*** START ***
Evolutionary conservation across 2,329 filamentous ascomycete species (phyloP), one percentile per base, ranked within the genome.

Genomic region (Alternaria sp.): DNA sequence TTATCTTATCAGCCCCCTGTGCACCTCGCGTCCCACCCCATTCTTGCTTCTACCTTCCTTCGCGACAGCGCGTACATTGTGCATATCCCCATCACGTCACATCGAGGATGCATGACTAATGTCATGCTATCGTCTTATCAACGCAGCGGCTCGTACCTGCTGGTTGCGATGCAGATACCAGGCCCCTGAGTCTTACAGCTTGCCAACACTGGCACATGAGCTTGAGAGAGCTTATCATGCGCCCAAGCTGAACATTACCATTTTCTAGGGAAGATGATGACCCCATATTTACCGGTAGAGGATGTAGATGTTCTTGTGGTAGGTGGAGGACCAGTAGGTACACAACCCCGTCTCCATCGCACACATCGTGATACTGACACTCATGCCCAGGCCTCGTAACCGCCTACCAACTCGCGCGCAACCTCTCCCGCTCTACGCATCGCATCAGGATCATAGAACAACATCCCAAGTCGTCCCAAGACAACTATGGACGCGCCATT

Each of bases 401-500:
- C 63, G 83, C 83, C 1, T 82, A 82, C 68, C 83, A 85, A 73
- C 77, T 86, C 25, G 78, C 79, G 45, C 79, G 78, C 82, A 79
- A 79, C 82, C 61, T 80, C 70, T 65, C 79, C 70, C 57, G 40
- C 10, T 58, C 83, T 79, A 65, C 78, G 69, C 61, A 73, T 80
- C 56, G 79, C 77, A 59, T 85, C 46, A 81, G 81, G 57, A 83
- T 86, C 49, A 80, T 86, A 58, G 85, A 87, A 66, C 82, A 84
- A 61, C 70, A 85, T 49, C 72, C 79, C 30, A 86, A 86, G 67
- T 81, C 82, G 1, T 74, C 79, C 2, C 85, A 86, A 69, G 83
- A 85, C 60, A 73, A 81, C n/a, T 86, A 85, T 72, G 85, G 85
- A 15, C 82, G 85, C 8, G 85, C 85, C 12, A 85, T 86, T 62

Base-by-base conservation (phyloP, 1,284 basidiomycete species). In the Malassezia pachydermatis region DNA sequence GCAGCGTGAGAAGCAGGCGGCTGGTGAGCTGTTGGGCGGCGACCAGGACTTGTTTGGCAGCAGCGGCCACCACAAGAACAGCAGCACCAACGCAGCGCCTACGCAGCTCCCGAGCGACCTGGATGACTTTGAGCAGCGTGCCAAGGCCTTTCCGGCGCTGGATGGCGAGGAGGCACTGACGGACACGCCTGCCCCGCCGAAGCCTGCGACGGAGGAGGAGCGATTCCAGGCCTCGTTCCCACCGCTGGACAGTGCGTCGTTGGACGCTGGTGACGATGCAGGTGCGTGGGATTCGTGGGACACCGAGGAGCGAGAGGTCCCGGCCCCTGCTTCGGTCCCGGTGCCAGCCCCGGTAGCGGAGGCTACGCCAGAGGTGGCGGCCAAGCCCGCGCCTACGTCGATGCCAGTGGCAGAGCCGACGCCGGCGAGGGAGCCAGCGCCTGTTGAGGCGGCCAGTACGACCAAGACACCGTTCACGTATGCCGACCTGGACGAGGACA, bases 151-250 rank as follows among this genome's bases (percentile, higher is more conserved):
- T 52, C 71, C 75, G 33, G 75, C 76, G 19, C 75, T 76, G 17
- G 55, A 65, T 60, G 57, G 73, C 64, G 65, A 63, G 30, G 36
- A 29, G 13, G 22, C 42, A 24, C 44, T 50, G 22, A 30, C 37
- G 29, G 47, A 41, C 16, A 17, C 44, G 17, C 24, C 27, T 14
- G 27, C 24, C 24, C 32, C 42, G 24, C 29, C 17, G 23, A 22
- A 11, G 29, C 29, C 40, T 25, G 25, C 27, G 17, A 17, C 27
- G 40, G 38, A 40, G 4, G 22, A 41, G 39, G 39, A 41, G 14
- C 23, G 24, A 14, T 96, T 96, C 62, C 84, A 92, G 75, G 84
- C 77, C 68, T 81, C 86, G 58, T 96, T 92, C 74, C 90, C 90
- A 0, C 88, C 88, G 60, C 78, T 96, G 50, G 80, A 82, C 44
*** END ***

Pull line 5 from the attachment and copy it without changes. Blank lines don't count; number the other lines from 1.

- C 77, T 86, C 25, G 78, C 79, G 45, C 79, G 78, C 82, A 79